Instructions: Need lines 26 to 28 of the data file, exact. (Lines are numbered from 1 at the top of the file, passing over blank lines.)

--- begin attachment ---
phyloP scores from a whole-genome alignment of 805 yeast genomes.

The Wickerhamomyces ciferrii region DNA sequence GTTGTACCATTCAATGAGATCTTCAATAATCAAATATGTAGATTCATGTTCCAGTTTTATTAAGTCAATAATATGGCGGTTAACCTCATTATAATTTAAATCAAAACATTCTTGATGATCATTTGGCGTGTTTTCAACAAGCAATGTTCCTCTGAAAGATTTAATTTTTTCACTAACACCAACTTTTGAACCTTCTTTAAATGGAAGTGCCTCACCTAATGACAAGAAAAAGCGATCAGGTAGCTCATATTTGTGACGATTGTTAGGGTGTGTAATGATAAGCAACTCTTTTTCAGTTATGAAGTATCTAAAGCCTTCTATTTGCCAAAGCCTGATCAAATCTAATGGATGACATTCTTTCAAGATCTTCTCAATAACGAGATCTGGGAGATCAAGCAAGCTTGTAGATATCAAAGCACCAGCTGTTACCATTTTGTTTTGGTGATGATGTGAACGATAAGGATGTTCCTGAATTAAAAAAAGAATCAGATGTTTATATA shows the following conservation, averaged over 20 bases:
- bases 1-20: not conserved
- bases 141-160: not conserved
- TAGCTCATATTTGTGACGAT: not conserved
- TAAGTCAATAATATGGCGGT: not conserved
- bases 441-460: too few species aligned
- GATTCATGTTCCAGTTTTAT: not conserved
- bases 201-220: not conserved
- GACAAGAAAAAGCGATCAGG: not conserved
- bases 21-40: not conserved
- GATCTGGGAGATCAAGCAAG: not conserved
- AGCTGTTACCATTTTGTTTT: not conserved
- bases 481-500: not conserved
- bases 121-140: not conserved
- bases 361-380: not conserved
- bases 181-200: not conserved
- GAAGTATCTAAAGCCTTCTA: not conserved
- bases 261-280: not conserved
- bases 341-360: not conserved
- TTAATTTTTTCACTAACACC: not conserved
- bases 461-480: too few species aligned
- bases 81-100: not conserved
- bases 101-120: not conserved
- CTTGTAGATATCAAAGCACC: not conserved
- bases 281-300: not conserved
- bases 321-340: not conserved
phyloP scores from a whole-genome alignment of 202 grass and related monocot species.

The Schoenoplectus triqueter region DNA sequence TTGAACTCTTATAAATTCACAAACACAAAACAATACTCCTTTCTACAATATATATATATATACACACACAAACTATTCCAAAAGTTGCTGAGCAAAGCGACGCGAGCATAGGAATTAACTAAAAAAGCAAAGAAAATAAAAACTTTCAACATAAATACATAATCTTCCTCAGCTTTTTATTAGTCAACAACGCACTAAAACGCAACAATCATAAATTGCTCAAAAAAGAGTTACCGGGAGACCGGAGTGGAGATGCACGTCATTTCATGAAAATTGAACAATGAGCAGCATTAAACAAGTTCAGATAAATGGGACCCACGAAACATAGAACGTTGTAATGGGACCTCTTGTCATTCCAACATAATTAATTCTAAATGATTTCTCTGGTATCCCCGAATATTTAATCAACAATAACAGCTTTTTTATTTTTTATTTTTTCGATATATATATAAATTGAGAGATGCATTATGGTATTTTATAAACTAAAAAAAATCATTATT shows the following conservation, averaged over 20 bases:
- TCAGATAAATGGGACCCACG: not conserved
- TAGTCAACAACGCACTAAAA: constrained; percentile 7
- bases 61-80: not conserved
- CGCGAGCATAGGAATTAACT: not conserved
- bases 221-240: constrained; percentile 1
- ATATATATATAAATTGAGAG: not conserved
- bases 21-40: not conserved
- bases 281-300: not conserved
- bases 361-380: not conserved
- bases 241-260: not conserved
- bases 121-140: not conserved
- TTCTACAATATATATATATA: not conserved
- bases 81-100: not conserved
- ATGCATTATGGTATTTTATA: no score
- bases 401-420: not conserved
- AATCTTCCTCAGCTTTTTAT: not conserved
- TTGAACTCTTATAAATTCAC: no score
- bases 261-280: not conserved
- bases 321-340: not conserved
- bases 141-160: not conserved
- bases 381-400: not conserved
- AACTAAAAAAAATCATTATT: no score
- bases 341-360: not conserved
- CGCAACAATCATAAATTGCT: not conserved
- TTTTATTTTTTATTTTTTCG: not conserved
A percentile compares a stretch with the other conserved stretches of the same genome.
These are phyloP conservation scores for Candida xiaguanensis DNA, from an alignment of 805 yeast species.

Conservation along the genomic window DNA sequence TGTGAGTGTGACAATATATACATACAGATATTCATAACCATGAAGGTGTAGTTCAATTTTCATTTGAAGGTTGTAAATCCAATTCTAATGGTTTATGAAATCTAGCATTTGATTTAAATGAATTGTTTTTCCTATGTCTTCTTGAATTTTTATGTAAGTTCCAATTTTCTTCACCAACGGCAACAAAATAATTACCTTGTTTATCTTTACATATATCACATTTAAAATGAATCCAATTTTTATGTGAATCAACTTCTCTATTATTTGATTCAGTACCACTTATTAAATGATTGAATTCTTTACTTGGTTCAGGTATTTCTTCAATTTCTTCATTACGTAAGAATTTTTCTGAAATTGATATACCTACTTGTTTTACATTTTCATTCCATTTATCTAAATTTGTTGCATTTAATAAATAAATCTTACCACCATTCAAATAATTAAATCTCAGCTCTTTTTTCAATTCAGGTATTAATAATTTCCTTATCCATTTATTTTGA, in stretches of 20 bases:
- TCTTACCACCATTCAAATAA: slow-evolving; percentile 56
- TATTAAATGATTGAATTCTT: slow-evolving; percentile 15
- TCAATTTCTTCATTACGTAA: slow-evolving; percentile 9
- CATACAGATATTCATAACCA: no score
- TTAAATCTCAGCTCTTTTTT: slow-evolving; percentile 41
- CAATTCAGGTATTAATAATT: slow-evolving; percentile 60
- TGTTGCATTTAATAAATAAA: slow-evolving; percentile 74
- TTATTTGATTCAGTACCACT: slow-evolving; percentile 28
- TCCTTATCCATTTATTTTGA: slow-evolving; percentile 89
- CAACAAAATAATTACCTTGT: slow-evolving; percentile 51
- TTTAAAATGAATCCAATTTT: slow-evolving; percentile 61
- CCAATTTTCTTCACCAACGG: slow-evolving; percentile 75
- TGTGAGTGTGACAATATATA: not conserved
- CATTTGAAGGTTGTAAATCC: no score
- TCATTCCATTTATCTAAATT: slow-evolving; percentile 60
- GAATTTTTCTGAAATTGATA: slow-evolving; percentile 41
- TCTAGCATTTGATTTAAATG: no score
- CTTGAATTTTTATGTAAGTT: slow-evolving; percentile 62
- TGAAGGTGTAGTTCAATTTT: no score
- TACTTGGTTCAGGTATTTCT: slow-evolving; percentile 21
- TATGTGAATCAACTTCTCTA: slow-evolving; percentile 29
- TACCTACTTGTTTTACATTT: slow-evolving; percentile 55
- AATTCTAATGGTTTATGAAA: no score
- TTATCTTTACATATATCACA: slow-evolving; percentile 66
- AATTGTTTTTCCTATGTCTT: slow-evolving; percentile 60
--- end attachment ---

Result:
- bases 281-300: not conserved
- bases 321-340: not conserved
phyloP scores from a whole-genome alignment of 202 grass and related monocot species.